The two largest Grand Prixs (and CCG tournaments ever) are Grand Prixs Las Vegas 2013 and 2015. Both of them featured Modern Masters. One month from this Saturday, on March 17th, Modern Masters 2017 releases.

On the weekend of MMA2017’s release, there will be two Standard tournaments. That’s normal—supplementary set releases don’t supersede GP weekends. However, the following weekend is Grand Prix Orlando, a Limited GP. It’s one week after the set’s release, just like the trio of MMA Grand Prixs in 2015 (there was a two week window between release and GP Vegas 2013). The format of GP Orlando . . . is Aether Revolt Limited.

Wait, what?!

Where’s the Grand Prix?

I’d be lying if I said I wasn’t disappointed about the lack of a Modern Masters Grand Prix. They’re giant spectacles of events, drawing record-breaking crowds. They feature wildly powerful, often unexplored formats. They are historical, as those formats will only ever be showcased once.

For me, the raison d’être of a Modern Masters is selling product. Sure, Modern Masters is popular enough to sell itself on the merits of its Limited design and high card value, but having a high level tournament justifies the cost of spending several hundred dollars jamming drafts, or even going in on a box and practicing Sealed with actual product. When there’s no such incentive (as was the case with Eternal Masters), I lose most of my motivation to play the format (though admittedly, that may have also had to do with my cool reception of EMA Limited in general). The existence of a grand prix was a sufficiently strong motivator for me to get good at MMA2015—even though I couldn’t attend the event, I wanted to help my friends get as good as they could.

So yes, I am deeply disappointed that Orlando is not a Modern Masters event.

Why Not?

There are a host of factors that could influence Wizards and StarCityGames to not feature Modern Masters in Florida.

The Event Site

…is likely not an issue. The Orange County Convention Center has double the space of the Las Vegas Convention Center and slightly more space in its exhibit hall. I’d also wager that Orlando is a comparably accessible location to Las Vegas, given that Orlando is home to Disney World.

The Price

…is potentially an issue. The cost of Grand Prixs has increased substantially in the past few years, and a $200 Grand Prix doesn’t market itself well. That said, that cost of entry is comparable to the cost of a hotel and likely a fraction the cost of a flight. A Grand Prix that costs an extra hundred dollars isn’t something to ignore, but that said, record-setting crowds have paid premium prices for the past two MMA Grand Prixs. What’s to say they wouldn’t again?


…runs the best Limited events, hands down. ChannelFireball has done a great job running Limited tournaments and I mean them no disrespect, but SCG is king. I highly doubt that Wizards of the Coast would not permit SCG to run an MMA GP. That said, perhaps SCG would prefer to run an Aether Revolt event than an MMA one (but I can’t speak as to their motivations).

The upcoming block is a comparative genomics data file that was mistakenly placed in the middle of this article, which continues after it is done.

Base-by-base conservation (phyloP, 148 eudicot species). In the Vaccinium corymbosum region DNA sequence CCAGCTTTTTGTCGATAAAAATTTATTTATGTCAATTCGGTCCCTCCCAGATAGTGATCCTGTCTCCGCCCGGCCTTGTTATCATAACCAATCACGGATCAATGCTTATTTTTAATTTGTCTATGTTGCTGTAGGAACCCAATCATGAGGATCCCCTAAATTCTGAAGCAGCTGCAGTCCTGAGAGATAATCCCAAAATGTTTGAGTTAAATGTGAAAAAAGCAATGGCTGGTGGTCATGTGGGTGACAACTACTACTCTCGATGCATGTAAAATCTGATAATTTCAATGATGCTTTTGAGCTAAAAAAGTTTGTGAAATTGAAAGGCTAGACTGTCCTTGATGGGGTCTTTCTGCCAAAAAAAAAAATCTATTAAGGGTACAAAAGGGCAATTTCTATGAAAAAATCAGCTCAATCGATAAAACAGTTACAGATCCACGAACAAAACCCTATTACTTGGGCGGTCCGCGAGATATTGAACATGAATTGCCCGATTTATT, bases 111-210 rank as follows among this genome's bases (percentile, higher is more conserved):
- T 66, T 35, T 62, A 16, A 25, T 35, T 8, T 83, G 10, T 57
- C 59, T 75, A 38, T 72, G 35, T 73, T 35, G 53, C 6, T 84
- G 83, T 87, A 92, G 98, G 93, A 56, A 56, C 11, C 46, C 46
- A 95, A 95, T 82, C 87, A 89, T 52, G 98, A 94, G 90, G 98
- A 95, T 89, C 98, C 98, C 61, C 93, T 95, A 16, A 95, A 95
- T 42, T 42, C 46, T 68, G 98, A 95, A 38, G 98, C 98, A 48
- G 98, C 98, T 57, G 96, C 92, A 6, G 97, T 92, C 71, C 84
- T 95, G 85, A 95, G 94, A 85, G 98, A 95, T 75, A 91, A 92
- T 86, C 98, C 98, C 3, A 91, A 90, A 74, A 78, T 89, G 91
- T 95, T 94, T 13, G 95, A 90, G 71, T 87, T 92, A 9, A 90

Wizards of the Coast

…is the most likely culprit. Shocking that, given that they organize their events and create the event schedule. Perhaps they felt Modern Masters Grand Prix put too much product into the world and undercut their desired pricing (that said, they did reprint Eternal Masters, causing its box price fall below MSRP, something MMA2013 and 2015 never did). Perhaps they want to focus their coverage more exclusively on the current format (though supplemental products tend to come out when formats have run their course and interest has diminished). Perhaps they want to avoid another pro drafting a foil Tarmogoyf on camera, rather than the correct pick. Perhaps they’re responding to player fatigue after this summer’s supplemental set duo. I don’t know whether any of these reasons apply, given that there has been (to the best of my knowledge) no official statement as to why Modern Masters 2017 is being passed over.

I don’t know what the story is behind Modern Masters 2017. That said, I’m still excited to witness the new spoiler season. I’m excited to see WU finally not be affinity—given the inclusion of Return to Ravnica and Innistrad, it’d be easy to envision an Azorious-style tempo/control deck or a spirit tribal deck. I’m excited to see cards like Snapcaster Mage and Liliana of the Veil be reprinted. I’m excited to explore a brand new Limited environment and potentially get some great new artwork for my cube. But I admit, I’m a lot less excited than I was for the past two Modern Masters. After all, why spend my time, energy, and money on MMA when I could spend it preparing for GP Orlando?

Here’s hoping that there will be an explanation of the changes, but I also understand there could be factors at play not meant for the public to know. Ah well, perhaps there’ll be another Masters Grand Prix, somewhere down the line.

And, as always, thanks for reading.

—Zachary Barash

Zachary Barash is a New York City-based game designer. He’s played Magic since 1994, but went on a long hiatus, like most folks. He’s currently pursuing his MFA in Game Design at NYU and designs for Kingdom Death: Monster, a game that is most definitely not Magic.

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